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The integral is

$$ \int\frac{x-\sin x}{1-\cos x} \,dx $$

However, the only guess I have is that the denominator is the derivative of the numerator. Probably the integration by substitution will work here?

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  • $\begingroup$ I have not worked out entirely, but would multiplying both denominator and numerator by $(1+\cos x)$ work? $\endgroup$
    – peterwhy
    Sep 4, 2015 at 22:14
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    $\begingroup$ try the $1-\cos(x)=2 \sin^2 (\frac{x}{2})$ substitution $\endgroup$
    – Mihail
    Sep 4, 2015 at 22:18
  • $\begingroup$ try $1-\cos(x)=2\sin^2(x/2)$ after separating into two integrals $\int \frac x{2\sin^2(x/2)}\operatorname d x-\int \frac{\sin x}{1-\cos x}\operatorname d x$ $\endgroup$ Sep 4, 2015 at 22:21

1 Answer 1

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$$\begin{align*} \int\frac{x-\sin x}{1-\cos x}dx &= \int \frac{(x-\sin x)(1+\cos x)}{(1-\cos x)(1+\cos x)}\ dx \\ &= \int \frac{x + x\cos x - \sin x -\sin x \cos x}{1-\cos^2 x}\ dx\\ &= \int (x\csc ^2 x + x \cot x \csc x - \csc x - \cot x)\ dx\\ &= -\int x\ d(\cot x) - \int x\ d(\csc x) - \int \csc x\ dx - \int \cot x\ dx\\ &= -x \cot x + \int \cot x\ dx - x\csc x + \int \csc x\ dx - \int \csc x\ dx - \int \cot x\ dx\\ &= -x \cot x - x\csc x + C\\ &= -x(\cot x + \csc x) + C \end{align*}$$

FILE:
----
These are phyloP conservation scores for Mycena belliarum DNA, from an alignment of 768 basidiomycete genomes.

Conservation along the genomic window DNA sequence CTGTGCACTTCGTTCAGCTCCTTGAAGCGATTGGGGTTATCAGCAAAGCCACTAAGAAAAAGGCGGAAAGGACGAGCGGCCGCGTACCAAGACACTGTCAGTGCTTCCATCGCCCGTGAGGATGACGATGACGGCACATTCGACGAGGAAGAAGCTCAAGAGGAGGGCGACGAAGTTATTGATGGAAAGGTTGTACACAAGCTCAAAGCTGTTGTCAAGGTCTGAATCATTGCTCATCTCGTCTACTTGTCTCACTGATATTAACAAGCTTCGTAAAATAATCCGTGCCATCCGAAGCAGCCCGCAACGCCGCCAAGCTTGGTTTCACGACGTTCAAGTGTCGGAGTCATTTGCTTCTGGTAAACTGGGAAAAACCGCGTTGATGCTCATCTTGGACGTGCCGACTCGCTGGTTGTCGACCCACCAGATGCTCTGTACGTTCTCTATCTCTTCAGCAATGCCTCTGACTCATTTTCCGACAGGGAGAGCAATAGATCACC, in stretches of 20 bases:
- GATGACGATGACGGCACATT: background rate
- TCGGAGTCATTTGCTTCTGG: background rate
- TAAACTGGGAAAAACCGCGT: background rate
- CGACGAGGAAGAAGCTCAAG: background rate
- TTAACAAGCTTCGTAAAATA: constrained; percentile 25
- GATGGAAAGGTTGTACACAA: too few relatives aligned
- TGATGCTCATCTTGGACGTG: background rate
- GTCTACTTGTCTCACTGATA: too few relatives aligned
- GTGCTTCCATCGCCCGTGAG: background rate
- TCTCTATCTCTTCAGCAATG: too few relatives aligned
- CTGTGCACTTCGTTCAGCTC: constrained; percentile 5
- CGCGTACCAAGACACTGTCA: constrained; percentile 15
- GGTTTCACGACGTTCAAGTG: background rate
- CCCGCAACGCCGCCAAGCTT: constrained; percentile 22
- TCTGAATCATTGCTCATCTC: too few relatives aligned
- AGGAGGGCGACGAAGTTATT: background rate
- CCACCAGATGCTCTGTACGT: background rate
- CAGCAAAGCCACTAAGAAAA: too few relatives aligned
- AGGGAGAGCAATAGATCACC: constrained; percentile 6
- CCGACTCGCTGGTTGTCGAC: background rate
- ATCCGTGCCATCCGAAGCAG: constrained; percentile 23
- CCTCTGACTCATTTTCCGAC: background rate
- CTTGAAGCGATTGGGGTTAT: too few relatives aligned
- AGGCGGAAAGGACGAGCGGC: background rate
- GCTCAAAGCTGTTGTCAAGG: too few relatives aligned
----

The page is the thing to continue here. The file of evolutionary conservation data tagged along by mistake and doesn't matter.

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  • $\begingroup$ Downvoted? Did I make any mistake? $\endgroup$
    – peterwhy
    Sep 4, 2015 at 22:35
  • $\begingroup$ Apparently there's someone that finds it funny to downvote everything $\endgroup$ Sep 4, 2015 at 22:38
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    $\begingroup$ Not only is it correct, but it's a nice method to use on this one. $\endgroup$
    – user84413
    Sep 4, 2015 at 22:43

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